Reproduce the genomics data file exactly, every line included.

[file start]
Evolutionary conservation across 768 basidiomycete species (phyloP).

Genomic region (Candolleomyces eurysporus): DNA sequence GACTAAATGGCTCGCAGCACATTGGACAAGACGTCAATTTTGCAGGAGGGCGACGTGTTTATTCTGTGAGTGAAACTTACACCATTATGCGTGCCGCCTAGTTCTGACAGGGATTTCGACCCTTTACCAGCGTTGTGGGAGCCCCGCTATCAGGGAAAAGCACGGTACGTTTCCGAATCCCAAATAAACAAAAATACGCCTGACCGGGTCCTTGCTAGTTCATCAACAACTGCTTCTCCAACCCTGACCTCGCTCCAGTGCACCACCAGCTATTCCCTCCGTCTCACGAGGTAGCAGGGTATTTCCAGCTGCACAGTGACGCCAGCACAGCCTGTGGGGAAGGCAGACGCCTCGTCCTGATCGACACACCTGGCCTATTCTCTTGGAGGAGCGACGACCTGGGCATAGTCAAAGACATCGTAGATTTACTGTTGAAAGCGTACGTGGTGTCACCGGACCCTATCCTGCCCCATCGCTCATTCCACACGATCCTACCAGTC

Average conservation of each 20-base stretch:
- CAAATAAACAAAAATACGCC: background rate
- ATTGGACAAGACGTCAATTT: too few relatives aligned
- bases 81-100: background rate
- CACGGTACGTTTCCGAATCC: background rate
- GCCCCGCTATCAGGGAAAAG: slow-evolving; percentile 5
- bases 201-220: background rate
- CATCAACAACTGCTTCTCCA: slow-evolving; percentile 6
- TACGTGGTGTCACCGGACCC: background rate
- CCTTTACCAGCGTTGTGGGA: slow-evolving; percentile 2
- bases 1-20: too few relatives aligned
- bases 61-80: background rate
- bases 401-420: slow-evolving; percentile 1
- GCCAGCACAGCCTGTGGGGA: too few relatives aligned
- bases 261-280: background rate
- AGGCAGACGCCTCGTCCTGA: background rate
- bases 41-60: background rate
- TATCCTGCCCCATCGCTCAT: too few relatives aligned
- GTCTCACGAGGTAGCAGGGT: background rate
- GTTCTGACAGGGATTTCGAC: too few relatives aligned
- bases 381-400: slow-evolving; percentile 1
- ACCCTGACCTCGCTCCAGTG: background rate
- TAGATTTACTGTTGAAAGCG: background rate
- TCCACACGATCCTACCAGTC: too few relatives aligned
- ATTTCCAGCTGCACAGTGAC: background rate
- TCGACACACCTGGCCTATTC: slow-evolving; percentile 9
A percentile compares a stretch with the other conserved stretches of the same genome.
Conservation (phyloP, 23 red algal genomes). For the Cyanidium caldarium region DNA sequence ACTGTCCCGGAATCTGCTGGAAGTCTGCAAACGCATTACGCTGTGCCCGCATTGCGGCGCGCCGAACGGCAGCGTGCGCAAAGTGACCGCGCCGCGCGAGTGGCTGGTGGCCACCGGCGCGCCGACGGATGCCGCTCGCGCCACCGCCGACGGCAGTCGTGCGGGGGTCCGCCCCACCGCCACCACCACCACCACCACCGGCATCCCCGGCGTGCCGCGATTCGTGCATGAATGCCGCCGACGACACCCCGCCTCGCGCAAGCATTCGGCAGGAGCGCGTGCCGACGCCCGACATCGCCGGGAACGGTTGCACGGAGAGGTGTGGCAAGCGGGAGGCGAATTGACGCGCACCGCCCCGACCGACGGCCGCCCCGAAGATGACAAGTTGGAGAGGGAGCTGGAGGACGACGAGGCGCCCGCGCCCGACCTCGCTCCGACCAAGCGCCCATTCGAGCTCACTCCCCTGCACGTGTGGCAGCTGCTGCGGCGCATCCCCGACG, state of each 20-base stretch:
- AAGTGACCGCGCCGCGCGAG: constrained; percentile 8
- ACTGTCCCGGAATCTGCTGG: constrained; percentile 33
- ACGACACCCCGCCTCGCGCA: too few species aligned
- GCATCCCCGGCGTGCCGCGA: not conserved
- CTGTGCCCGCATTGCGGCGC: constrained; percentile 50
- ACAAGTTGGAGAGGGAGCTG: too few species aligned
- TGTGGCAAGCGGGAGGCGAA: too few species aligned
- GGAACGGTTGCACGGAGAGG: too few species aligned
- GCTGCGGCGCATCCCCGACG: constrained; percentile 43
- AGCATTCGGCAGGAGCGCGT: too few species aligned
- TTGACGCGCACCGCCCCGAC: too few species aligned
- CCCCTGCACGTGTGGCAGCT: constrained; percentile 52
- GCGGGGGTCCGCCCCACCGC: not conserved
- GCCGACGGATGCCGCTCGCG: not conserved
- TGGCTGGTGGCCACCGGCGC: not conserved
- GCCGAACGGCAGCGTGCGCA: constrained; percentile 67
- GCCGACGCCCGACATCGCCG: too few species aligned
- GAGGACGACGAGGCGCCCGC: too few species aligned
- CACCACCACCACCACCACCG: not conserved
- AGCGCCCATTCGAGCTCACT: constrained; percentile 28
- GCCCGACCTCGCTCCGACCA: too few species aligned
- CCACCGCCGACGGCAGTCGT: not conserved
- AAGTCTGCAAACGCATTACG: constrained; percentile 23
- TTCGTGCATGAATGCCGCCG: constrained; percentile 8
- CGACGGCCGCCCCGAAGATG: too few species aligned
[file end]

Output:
Evolutionary conservation across 768 basidiomycete species (phyloP).

Genomic region (Candolleomyces eurysporus): DNA sequence GACTAAATGGCTCGCAGCACATTGGACAAGACGTCAATTTTGCAGGAGGGCGACGTGTTTATTCTGTGAGTGAAACTTACACCATTATGCGTGCCGCCTAGTTCTGACAGGGATTTCGACCCTTTACCAGCGTTGTGGGAGCCCCGCTATCAGGGAAAAGCACGGTACGTTTCCGAATCCCAAATAAACAAAAATACGCCTGACCGGGTCCTTGCTAGTTCATCAACAACTGCTTCTCCAACCCTGACCTCGCTCCAGTGCACCACCAGCTATTCCCTCCGTCTCACGAGGTAGCAGGGTATTTCCAGCTGCACAGTGACGCCAGCACAGCCTGTGGGGAAGGCAGACGCCTCGTCCTGATCGACACACCTGGCCTATTCTCTTGGAGGAGCGACGACCTGGGCATAGTCAAAGACATCGTAGATTTACTGTTGAAAGCGTACGTGGTGTCACCGGACCCTATCCTGCCCCATCGCTCATTCCACACGATCCTACCAGTC

Average conservation of each 20-base stretch:
- CAAATAAACAAAAATACGCC: background rate
- ATTGGACAAGACGTCAATTT: too few relatives aligned
- bases 81-100: background rate
- CACGGTACGTTTCCGAATCC: background rate
- GCCCCGCTATCAGGGAAAAG: slow-evolving; percentile 5
- bases 201-220: background rate
- CATCAACAACTGCTTCTCCA: slow-evolving; percentile 6
- TACGTGGTGTCACCGGACCC: background rate
- CCTTTACCAGCGTTGTGGGA: slow-evolving; percentile 2
- bases 1-20: too few relatives aligned
- bases 61-80: background rate
- bases 401-420: slow-evolving; percentile 1
- GCCAGCACAGCCTGTGGGGA: too few relatives aligned
- bases 261-280: background rate
- AGGCAGACGCCTCGTCCTGA: background rate
- bases 41-60: background rate
- TATCCTGCCCCATCGCTCAT: too few relatives aligned
- GTCTCACGAGGTAGCAGGGT: background rate
- GTTCTGACAGGGATTTCGAC: too few relatives aligned
- bases 381-400: slow-evolving; percentile 1
- ACCCTGACCTCGCTCCAGTG: background rate
- TAGATTTACTGTTGAAAGCG: background rate
- TCCACACGATCCTACCAGTC: too few relatives aligned
- ATTTCCAGCTGCACAGTGAC: background rate
- TCGACACACCTGGCCTATTC: slow-evolving; percentile 9
A percentile compares a stretch with the other conserved stretches of the same genome.
Conservation (phyloP, 23 red algal genomes). For the Cyanidium caldarium region DNA sequence ACTGTCCCGGAATCTGCTGGAAGTCTGCAAACGCATTACGCTGTGCCCGCATTGCGGCGCGCCGAACGGCAGCGTGCGCAAAGTGACCGCGCCGCGCGAGTGGCTGGTGGCCACCGGCGCGCCGACGGATGCCGCTCGCGCCACCGCCGACGGCAGTCGTGCGGGGGTCCGCCCCACCGCCACCACCACCACCACCACCGGCATCCCCGGCGTGCCGCGATTCGTGCATGAATGCCGCCGACGACACCCCGCCTCGCGCAAGCATTCGGCAGGAGCGCGTGCCGACGCCCGACATCGCCGGGAACGGTTGCACGGAGAGGTGTGGCAAGCGGGAGGCGAATTGACGCGCACCGCCCCGACCGACGGCCGCCCCGAAGATGACAAGTTGGAGAGGGAGCTGGAGGACGACGAGGCGCCCGCGCCCGACCTCGCTCCGACCAAGCGCCCATTCGAGCTCACTCCCCTGCACGTGTGGCAGCTGCTGCGGCGCATCCCCGACG, state of each 20-base stretch:
- AAGTGACCGCGCCGCGCGAG: constrained; percentile 8
- ACTGTCCCGGAATCTGCTGG: constrained; percentile 33
- ACGACACCCCGCCTCGCGCA: too few species aligned
- GCATCCCCGGCGTGCCGCGA: not conserved
- CTGTGCCCGCATTGCGGCGC: constrained; percentile 50
- ACAAGTTGGAGAGGGAGCTG: too few species aligned
- TGTGGCAAGCGGGAGGCGAA: too few species aligned
- GGAACGGTTGCACGGAGAGG: too few species aligned
- GCTGCGGCGCATCCCCGACG: constrained; percentile 43
- AGCATTCGGCAGGAGCGCGT: too few species aligned
- TTGACGCGCACCGCCCCGAC: too few species aligned
- CCCCTGCACGTGTGGCAGCT: constrained; percentile 52
- GCGGGGGTCCGCCCCACCGC: not conserved
- GCCGACGGATGCCGCTCGCG: not conserved
- TGGCTGGTGGCCACCGGCGC: not conserved
- GCCGAACGGCAGCGTGCGCA: constrained; percentile 67
- GCCGACGCCCGACATCGCCG: too few species aligned
- GAGGACGACGAGGCGCCCGC: too few species aligned
- CACCACCACCACCACCACCG: not conserved
- AGCGCCCATTCGAGCTCACT: constrained; percentile 28
- GCCCGACCTCGCTCCGACCA: too few species aligned
- CCACCGCCGACGGCAGTCGT: not conserved
- AAGTCTGCAAACGCATTACG: constrained; percentile 23
- TTCGTGCATGAATGCCGCCG: constrained; percentile 8
- CGACGGCCGCCCCGAAGATG: too few species aligned